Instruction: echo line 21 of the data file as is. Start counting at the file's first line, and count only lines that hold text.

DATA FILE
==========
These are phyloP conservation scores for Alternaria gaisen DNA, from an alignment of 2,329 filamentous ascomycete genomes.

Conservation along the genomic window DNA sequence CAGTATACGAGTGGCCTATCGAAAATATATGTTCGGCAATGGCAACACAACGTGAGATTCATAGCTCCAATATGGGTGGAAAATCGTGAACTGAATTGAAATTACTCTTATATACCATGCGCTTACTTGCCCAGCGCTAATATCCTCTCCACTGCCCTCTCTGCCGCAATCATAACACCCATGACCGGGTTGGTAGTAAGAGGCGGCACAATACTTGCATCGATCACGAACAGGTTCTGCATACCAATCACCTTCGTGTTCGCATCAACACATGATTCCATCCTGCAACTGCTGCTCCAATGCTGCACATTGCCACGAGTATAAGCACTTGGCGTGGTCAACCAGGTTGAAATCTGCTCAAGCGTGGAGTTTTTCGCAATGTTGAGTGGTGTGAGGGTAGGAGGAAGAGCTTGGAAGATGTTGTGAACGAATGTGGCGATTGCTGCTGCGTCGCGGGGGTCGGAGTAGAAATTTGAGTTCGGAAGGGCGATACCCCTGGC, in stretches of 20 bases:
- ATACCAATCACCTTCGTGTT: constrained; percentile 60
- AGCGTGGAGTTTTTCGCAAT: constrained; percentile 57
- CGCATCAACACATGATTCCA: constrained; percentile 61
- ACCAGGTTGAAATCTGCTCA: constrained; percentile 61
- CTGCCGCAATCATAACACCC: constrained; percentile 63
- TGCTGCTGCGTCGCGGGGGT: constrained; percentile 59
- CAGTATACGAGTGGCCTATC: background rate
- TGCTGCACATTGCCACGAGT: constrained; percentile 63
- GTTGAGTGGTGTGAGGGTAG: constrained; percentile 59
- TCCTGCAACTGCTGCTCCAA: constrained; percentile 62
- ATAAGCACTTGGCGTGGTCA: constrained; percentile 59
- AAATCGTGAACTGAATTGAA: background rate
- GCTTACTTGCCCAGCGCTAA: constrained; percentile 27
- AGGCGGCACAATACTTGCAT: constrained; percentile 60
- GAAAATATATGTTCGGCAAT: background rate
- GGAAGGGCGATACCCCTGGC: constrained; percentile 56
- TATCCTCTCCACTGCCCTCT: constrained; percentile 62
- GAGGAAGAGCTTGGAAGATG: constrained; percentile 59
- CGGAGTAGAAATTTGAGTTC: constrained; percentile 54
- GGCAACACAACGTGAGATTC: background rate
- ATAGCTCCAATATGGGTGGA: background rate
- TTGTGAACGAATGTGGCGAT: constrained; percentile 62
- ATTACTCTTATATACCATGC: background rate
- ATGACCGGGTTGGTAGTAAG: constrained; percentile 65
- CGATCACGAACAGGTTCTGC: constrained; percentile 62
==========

- CGGAGTAGAAATTTGAGTTC: constrained; percentile 54